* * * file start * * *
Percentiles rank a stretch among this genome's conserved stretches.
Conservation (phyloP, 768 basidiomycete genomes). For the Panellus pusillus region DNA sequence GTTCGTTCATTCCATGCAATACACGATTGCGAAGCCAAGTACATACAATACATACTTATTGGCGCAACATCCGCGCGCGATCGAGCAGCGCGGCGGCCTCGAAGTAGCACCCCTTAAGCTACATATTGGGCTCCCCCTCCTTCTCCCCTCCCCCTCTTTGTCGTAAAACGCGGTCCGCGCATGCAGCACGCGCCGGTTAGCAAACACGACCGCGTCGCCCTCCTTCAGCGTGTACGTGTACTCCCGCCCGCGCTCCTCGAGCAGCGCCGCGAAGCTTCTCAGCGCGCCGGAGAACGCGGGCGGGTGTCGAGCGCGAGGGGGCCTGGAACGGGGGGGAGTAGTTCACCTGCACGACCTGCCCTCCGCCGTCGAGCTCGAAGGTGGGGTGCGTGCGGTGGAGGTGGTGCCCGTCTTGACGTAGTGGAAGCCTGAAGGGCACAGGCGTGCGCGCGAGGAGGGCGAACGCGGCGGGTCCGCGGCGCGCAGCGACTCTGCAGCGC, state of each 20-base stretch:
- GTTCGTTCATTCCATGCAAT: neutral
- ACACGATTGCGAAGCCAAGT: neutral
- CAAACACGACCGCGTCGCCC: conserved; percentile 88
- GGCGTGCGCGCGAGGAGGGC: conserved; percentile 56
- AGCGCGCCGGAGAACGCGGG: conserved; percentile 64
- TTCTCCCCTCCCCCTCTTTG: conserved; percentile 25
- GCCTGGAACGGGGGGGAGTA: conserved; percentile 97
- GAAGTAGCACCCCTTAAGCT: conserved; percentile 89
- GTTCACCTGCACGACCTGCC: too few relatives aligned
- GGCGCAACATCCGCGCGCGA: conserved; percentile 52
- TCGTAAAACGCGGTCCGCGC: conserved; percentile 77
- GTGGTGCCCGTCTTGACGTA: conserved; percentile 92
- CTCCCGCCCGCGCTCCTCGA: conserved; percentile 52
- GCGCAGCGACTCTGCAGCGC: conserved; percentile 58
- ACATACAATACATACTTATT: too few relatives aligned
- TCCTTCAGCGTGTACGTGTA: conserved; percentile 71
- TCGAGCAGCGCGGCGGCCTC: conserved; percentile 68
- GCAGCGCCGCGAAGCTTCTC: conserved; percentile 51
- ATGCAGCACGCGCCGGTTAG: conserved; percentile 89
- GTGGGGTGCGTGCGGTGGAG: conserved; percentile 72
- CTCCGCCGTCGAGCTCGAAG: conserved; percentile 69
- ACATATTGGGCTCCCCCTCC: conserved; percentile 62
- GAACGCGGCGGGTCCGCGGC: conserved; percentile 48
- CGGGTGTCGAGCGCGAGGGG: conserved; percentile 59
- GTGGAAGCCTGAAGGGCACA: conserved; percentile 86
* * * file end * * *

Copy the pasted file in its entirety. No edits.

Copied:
Percentiles rank a stretch among this genome's conserved stretches.
Conservation (phyloP, 768 basidiomycete genomes). For the Panellus pusillus region DNA sequence GTTCGTTCATTCCATGCAATACACGATTGCGAAGCCAAGTACATACAATACATACTTATTGGCGCAACATCCGCGCGCGATCGAGCAGCGCGGCGGCCTCGAAGTAGCACCCCTTAAGCTACATATTGGGCTCCCCCTCCTTCTCCCCTCCCCCTCTTTGTCGTAAAACGCGGTCCGCGCATGCAGCACGCGCCGGTTAGCAAACACGACCGCGTCGCCCTCCTTCAGCGTGTACGTGTACTCCCGCCCGCGCTCCTCGAGCAGCGCCGCGAAGCTTCTCAGCGCGCCGGAGAACGCGGGCGGGTGTCGAGCGCGAGGGGGCCTGGAACGGGGGGGAGTAGTTCACCTGCACGACCTGCCCTCCGCCGTCGAGCTCGAAGGTGGGGTGCGTGCGGTGGAGGTGGTGCCCGTCTTGACGTAGTGGAAGCCTGAAGGGCACAGGCGTGCGCGCGAGGAGGGCGAACGCGGCGGGTCCGCGGCGCGCAGCGACTCTGCAGCGC, state of each 20-base stretch:
- GTTCGTTCATTCCATGCAAT: neutral
- ACACGATTGCGAAGCCAAGT: neutral
- CAAACACGACCGCGTCGCCC: conserved; percentile 88
- GGCGTGCGCGCGAGGAGGGC: conserved; percentile 56
- AGCGCGCCGGAGAACGCGGG: conserved; percentile 64
- TTCTCCCCTCCCCCTCTTTG: conserved; percentile 25
- GCCTGGAACGGGGGGGAGTA: conserved; percentile 97
- GAAGTAGCACCCCTTAAGCT: conserved; percentile 89
- GTTCACCTGCACGACCTGCC: too few relatives aligned
- GGCGCAACATCCGCGCGCGA: conserved; percentile 52
- TCGTAAAACGCGGTCCGCGC: conserved; percentile 77
- GTGGTGCCCGTCTTGACGTA: conserved; percentile 92
- CTCCCGCCCGCGCTCCTCGA: conserved; percentile 52
- GCGCAGCGACTCTGCAGCGC: conserved; percentile 58
- ACATACAATACATACTTATT: too few relatives aligned
- TCCTTCAGCGTGTACGTGTA: conserved; percentile 71
- TCGAGCAGCGCGGCGGCCTC: conserved; percentile 68
- GCAGCGCCGCGAAGCTTCTC: conserved; percentile 51
- ATGCAGCACGCGCCGGTTAG: conserved; percentile 89
- GTGGGGTGCGTGCGGTGGAG: conserved; percentile 72
- CTCCGCCGTCGAGCTCGAAG: conserved; percentile 69
- ACATATTGGGCTCCCCCTCC: conserved; percentile 62
- GAACGCGGCGGGTCCGCGGC: conserved; percentile 48
- CGGGTGTCGAGCGCGAGGGG: conserved; percentile 59
- GTGGAAGCCTGAAGGGCACA: conserved; percentile 86